“With the new Xi robot, we can move among all quadrants of the abdomen during surgery,” Dr. Im said. “This means we can perform larger and more complex operations..."
Baltimore, MD (PRWEB) March 04, 2016
Mercy Medical Center is now one of only three hospitals in the region to offer the new Intuitive da Vinci Xi Surgical System for a variety of surgical procedures (e.g. gynecologic, urologic, colon-rectal, and general surgeries) through an enhanced, minimally invasive approach.
“As a leader in da Vinci robotic surgical technology, we are excited to introduce this option for our patients. This state-of-the-art technology is the most sophisticated surgical robot on the market today. Patients benefit from smaller incisions, less blood loss and scarring and a faster recovery time,” said gynecologic oncologist Dr. Dwight Im, M.D., FACOG, Medical Director of The National Institute of Robotic Surgery at Mercy.
Dr. Im, who performed the first surgery at Mercy using the new robot earlier this month, noted that the new Xi robot provides a three-dimensional, high-definition (3D-HD) vision system, special instruments and computer software that allows surgeons to operate with enhanced vision, precision, dexterity and control.
The 3D-HD image is highly magnified, offering surgeons a close-up view of the surgical site. The da Vinci instruments have mechanical wrists that bend and rotate to mimic the movement of the human wrist.
“The robotic instruments bend in all directions and precisely mimic the surgeon’s hand movements. This gives us access to difficult to reach areas that would otherwise be inaccessible by hand and require large incisions,” Dr. Im explained.
Patients benefit from the use of the da Vinci Xi Surgical System in a variety of ways, including:
- Surgery is minimally-invasive, with reduced scarring
- Shorter hospital stay
- Quicker recovery
- Less pain medication is required
A key feature of the new da Vinci system is an overhead instrument arm designed to facilitate anatomical access from virtually any position.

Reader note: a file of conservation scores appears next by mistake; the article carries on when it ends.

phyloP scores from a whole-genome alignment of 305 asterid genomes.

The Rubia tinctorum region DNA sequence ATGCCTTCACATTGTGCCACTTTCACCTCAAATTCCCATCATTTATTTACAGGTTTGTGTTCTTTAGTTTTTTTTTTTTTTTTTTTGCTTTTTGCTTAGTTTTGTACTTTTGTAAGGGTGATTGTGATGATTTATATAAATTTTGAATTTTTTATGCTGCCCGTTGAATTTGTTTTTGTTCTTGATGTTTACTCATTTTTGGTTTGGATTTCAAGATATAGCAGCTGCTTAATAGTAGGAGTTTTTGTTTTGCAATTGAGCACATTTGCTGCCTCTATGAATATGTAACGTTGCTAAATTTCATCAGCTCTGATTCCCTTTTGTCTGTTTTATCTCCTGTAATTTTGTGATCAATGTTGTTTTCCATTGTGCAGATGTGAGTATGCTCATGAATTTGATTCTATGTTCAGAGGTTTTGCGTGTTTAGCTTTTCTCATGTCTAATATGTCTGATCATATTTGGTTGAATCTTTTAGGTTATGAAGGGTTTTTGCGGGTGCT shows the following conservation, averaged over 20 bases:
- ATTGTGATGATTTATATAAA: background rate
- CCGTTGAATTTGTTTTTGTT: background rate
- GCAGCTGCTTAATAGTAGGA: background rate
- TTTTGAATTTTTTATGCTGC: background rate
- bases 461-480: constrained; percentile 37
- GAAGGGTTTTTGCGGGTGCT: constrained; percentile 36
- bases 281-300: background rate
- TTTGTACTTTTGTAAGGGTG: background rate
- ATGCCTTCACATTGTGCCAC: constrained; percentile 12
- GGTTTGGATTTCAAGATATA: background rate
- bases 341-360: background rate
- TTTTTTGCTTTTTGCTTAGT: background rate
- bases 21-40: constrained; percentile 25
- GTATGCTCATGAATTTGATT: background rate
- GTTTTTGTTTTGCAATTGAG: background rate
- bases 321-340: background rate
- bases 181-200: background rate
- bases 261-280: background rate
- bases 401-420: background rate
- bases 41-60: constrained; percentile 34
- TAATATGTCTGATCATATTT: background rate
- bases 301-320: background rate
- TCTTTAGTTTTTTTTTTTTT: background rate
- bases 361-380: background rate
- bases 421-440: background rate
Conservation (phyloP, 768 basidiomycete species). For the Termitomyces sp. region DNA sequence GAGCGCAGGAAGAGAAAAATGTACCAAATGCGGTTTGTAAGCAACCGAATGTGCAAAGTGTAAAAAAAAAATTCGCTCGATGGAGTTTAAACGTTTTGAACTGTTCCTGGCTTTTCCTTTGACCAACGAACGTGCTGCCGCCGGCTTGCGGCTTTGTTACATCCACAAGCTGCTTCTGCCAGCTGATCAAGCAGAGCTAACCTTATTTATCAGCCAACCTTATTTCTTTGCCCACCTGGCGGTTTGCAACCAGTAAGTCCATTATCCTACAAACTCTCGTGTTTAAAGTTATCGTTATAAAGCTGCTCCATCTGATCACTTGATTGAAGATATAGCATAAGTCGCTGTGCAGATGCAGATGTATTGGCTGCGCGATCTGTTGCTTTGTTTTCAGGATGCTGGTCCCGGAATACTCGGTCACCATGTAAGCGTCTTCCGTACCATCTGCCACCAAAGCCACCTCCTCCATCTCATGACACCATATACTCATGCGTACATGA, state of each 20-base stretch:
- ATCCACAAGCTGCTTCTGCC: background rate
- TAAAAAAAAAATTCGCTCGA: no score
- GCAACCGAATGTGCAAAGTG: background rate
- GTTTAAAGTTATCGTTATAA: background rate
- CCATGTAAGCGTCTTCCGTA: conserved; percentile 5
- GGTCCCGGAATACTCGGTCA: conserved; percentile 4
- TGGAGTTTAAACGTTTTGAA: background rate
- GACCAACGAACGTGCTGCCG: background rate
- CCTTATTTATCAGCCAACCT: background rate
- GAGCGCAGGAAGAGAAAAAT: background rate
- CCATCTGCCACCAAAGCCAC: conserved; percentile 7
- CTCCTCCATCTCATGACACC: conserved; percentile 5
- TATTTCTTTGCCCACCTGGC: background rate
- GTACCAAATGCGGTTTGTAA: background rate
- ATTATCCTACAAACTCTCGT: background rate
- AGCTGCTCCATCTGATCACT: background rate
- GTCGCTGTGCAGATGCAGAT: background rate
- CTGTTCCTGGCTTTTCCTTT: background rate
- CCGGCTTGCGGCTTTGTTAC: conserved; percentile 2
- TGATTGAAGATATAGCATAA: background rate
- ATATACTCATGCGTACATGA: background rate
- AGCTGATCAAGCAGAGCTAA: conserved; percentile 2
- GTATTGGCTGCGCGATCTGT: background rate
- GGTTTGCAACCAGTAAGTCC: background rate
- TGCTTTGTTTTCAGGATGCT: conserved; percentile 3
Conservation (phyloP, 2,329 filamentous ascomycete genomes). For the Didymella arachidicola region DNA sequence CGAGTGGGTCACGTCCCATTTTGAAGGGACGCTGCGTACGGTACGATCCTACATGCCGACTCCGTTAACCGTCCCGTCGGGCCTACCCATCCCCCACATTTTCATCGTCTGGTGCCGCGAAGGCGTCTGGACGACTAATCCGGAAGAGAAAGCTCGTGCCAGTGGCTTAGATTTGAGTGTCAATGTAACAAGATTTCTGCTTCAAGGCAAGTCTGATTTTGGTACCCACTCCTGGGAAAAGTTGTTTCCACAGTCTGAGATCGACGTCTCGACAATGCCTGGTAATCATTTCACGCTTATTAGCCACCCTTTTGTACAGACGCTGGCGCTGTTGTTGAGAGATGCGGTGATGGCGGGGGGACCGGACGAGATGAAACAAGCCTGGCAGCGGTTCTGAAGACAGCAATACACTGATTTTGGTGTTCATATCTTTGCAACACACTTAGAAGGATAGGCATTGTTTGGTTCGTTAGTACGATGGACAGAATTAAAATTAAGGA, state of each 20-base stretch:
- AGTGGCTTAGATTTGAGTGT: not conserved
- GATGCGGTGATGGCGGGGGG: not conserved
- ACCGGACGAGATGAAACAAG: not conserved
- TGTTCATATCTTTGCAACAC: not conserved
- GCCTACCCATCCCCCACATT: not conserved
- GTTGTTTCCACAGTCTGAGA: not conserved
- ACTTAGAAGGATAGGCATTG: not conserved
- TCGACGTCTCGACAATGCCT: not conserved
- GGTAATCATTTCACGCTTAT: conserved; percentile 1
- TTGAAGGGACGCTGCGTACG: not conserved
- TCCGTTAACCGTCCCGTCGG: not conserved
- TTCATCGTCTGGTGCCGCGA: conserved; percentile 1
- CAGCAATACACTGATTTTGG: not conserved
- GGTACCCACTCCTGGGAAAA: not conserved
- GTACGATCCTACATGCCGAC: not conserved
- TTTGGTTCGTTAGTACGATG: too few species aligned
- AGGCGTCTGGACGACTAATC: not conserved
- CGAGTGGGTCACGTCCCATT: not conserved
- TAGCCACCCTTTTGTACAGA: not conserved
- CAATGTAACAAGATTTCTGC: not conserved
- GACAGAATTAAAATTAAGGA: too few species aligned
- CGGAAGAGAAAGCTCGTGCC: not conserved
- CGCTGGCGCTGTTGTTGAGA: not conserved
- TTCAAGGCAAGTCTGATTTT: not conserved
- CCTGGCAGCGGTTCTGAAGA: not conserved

“With the new Xi robot, we can move among all quadrants of the abdomen during surgery,” Dr. Im said. “This means we can perform larger and more complex operations, moving within the abdomen without having to change the arms of the unit. And the camera offers unparalleled clarity and field of vision.”
The Xi’s immersive 3D, high-definition vision system can be magnified up to 10 ten times, providing surgeons a highly detailed view of the surgery. The da Vinci instruments also have mechanical wrists that bend and rotate to mimic the movements of the human wrist, allowing surgeons to make small, precise movements inside the body.
In addition to his role as head of The National Institute of Robotic Surgery at Mercy, Dr. Im is also medical director of The Neil B. Rosenshein, M.D., Institute for Gynecologic Care at Mercy, and The Gynecologic Oncology Center at Mercy.
Additionally he serves as Medical Director of The Gynecologic Oncology Collaborative, a network of Gynecologic Oncology Centers throughout Maryland offering women access to top rated gynecologic care in a location that is convenient to them.
A top gynecologic oncologist and gynecologic robotic surgeon, Dr. Dwight Im specializes in diagnosis and treatment of gynecologic cancers including ovarian, cervical and uterine cancers.
Dr. Im is among the most widely recognized gynecologic oncology robotic surgeons and was the first surgeon to be named a "Gynecologic Oncology EpiCenter Surgeon" for the da Vinci robot. In 2015, Dr. Im was one of eight doctors elevated to Mentor Status in Gynecology and Gynecologic Oncology. Dr. Im trains doctors from around the world in advanced, precision robotic surgery.
Mercy Medical Center is a 142-year-old, university-affiliated medical facility named one of the top 100 hospitals in the U.S. by Thomson-Reuters with a national reputation for women’s health care. Home to the nationally acclaimed Weinberg Center for Women’s Health and Medicine, Mercy Medical Center is located at 345 St. Paul Street, just a few blocks from Baltimore’s Inner Harbor. For more information, visit Mercy online at http://www.mdmercy.com or call 1-800-MD-Mercy.